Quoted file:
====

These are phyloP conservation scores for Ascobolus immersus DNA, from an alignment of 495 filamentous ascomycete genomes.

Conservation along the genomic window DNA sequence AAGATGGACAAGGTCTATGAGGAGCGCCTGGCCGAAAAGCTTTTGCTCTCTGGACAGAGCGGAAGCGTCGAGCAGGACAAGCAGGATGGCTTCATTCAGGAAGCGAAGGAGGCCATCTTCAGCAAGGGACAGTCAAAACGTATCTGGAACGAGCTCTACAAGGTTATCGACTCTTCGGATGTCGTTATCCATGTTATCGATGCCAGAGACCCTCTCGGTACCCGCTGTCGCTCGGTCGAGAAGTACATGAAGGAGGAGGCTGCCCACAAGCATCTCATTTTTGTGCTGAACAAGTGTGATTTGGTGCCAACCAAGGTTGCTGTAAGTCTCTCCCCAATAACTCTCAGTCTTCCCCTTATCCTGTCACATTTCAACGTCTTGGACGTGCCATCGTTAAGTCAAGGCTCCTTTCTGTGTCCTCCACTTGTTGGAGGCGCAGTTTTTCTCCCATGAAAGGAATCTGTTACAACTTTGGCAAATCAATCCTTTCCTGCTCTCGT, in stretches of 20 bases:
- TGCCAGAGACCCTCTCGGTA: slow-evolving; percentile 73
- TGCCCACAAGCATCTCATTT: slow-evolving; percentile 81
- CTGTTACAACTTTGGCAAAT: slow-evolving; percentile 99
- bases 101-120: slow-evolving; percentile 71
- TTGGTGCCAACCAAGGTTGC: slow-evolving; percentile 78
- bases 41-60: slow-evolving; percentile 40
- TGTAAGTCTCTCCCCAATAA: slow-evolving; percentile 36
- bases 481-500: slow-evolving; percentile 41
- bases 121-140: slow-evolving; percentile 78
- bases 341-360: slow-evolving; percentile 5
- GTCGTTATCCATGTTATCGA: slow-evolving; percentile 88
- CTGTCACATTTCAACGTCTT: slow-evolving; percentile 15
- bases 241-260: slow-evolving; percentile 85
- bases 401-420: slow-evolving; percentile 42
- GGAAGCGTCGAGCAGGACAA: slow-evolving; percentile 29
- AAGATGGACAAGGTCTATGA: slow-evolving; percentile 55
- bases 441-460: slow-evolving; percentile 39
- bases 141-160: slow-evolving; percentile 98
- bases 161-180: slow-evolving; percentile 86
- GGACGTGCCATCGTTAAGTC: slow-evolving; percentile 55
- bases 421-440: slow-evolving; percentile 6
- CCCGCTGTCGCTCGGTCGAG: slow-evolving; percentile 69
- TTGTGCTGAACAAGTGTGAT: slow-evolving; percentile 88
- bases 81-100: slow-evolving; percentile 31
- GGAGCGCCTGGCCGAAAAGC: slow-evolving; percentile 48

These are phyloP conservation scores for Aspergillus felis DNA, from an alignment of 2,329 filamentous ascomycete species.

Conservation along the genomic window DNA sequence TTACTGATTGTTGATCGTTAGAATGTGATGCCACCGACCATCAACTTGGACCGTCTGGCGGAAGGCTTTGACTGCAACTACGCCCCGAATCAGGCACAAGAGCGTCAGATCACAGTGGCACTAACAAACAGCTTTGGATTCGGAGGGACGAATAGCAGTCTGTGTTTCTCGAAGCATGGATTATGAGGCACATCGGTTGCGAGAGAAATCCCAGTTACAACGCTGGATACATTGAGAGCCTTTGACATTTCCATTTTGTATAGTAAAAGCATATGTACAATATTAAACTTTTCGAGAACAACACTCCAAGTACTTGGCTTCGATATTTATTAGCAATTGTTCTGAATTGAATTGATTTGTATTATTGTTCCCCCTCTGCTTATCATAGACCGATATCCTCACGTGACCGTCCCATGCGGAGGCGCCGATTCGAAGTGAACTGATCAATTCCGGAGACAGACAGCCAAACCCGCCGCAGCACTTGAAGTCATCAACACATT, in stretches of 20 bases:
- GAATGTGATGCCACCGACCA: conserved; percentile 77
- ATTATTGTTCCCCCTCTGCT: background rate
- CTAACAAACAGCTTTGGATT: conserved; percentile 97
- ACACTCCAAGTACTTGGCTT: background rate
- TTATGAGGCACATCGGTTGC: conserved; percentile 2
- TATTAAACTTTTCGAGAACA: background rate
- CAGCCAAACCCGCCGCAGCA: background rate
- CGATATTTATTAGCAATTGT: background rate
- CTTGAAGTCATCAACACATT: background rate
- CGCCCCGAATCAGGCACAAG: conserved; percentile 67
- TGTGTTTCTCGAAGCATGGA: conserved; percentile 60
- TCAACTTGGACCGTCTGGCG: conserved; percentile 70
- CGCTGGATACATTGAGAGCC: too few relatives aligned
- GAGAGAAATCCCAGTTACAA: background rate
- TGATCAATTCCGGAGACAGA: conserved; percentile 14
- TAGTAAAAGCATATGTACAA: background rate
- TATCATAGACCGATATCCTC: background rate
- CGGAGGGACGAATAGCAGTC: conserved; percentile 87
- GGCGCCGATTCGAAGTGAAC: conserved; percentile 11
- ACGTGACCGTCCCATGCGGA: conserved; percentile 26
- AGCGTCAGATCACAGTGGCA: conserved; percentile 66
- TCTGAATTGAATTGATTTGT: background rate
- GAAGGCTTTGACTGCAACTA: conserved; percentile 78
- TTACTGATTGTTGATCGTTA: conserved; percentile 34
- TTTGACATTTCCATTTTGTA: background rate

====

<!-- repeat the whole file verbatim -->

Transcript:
These are phyloP conservation scores for Ascobolus immersus DNA, from an alignment of 495 filamentous ascomycete genomes.

Conservation along the genomic window DNA sequence AAGATGGACAAGGTCTATGAGGAGCGCCTGGCCGAAAAGCTTTTGCTCTCTGGACAGAGCGGAAGCGTCGAGCAGGACAAGCAGGATGGCTTCATTCAGGAAGCGAAGGAGGCCATCTTCAGCAAGGGACAGTCAAAACGTATCTGGAACGAGCTCTACAAGGTTATCGACTCTTCGGATGTCGTTATCCATGTTATCGATGCCAGAGACCCTCTCGGTACCCGCTGTCGCTCGGTCGAGAAGTACATGAAGGAGGAGGCTGCCCACAAGCATCTCATTTTTGTGCTGAACAAGTGTGATTTGGTGCCAACCAAGGTTGCTGTAAGTCTCTCCCCAATAACTCTCAGTCTTCCCCTTATCCTGTCACATTTCAACGTCTTGGACGTGCCATCGTTAAGTCAAGGCTCCTTTCTGTGTCCTCCACTTGTTGGAGGCGCAGTTTTTCTCCCATGAAAGGAATCTGTTACAACTTTGGCAAATCAATCCTTTCCTGCTCTCGT, in stretches of 20 bases:
- TGCCAGAGACCCTCTCGGTA: slow-evolving; percentile 73
- TGCCCACAAGCATCTCATTT: slow-evolving; percentile 81
- CTGTTACAACTTTGGCAAAT: slow-evolving; percentile 99
- bases 101-120: slow-evolving; percentile 71
- TTGGTGCCAACCAAGGTTGC: slow-evolving; percentile 78
- bases 41-60: slow-evolving; percentile 40
- TGTAAGTCTCTCCCCAATAA: slow-evolving; percentile 36
- bases 481-500: slow-evolving; percentile 41
- bases 121-140: slow-evolving; percentile 78
- bases 341-360: slow-evolving; percentile 5
- GTCGTTATCCATGTTATCGA: slow-evolving; percentile 88
- CTGTCACATTTCAACGTCTT: slow-evolving; percentile 15
- bases 241-260: slow-evolving; percentile 85
- bases 401-420: slow-evolving; percentile 42
- GGAAGCGTCGAGCAGGACAA: slow-evolving; percentile 29
- AAGATGGACAAGGTCTATGA: slow-evolving; percentile 55
- bases 441-460: slow-evolving; percentile 39
- bases 141-160: slow-evolving; percentile 98
- bases 161-180: slow-evolving; percentile 86
- GGACGTGCCATCGTTAAGTC: slow-evolving; percentile 55
- bases 421-440: slow-evolving; percentile 6
- CCCGCTGTCGCTCGGTCGAG: slow-evolving; percentile 69
- TTGTGCTGAACAAGTGTGAT: slow-evolving; percentile 88
- bases 81-100: slow-evolving; percentile 31
- GGAGCGCCTGGCCGAAAAGC: slow-evolving; percentile 48

These are phyloP conservation scores for Aspergillus felis DNA, from an alignment of 2,329 filamentous ascomycete species.

Conservation along the genomic window DNA sequence TTACTGATTGTTGATCGTTAGAATGTGATGCCACCGACCATCAACTTGGACCGTCTGGCGGAAGGCTTTGACTGCAACTACGCCCCGAATCAGGCACAAGAGCGTCAGATCACAGTGGCACTAACAAACAGCTTTGGATTCGGAGGGACGAATAGCAGTCTGTGTTTCTCGAAGCATGGATTATGAGGCACATCGGTTGCGAGAGAAATCCCAGTTACAACGCTGGATACATTGAGAGCCTTTGACATTTCCATTTTGTATAGTAAAAGCATATGTACAATATTAAACTTTTCGAGAACAACACTCCAAGTACTTGGCTTCGATATTTATTAGCAATTGTTCTGAATTGAATTGATTTGTATTATTGTTCCCCCTCTGCTTATCATAGACCGATATCCTCACGTGACCGTCCCATGCGGAGGCGCCGATTCGAAGTGAACTGATCAATTCCGGAGACAGACAGCCAAACCCGCCGCAGCACTTGAAGTCATCAACACATT, in stretches of 20 bases:
- GAATGTGATGCCACCGACCA: conserved; percentile 77
- ATTATTGTTCCCCCTCTGCT: background rate
- CTAACAAACAGCTTTGGATT: conserved; percentile 97
- ACACTCCAAGTACTTGGCTT: background rate
- TTATGAGGCACATCGGTTGC: conserved; percentile 2
- TATTAAACTTTTCGAGAACA: background rate
- CAGCCAAACCCGCCGCAGCA: background rate
- CGATATTTATTAGCAATTGT: background rate
- CTTGAAGTCATCAACACATT: background rate
- CGCCCCGAATCAGGCACAAG: conserved; percentile 67
- TGTGTTTCTCGAAGCATGGA: conserved; percentile 60
- TCAACTTGGACCGTCTGGCG: conserved; percentile 70
- CGCTGGATACATTGAGAGCC: too few relatives aligned
- GAGAGAAATCCCAGTTACAA: background rate
- TGATCAATTCCGGAGACAGA: conserved; percentile 14
- TAGTAAAAGCATATGTACAA: background rate
- TATCATAGACCGATATCCTC: background rate
- CGGAGGGACGAATAGCAGTC: conserved; percentile 87
- GGCGCCGATTCGAAGTGAAC: conserved; percentile 11
- ACGTGACCGTCCCATGCGGA: conserved; percentile 26
- AGCGTCAGATCACAGTGGCA: conserved; percentile 66
- TCTGAATTGAATTGATTTGT: background rate
- GAAGGCTTTGACTGCAACTA: conserved; percentile 78
- TTACTGATTGTTGATCGTTA: conserved; percentile 34
- TTTGACATTTCCATTTTGTA: background rate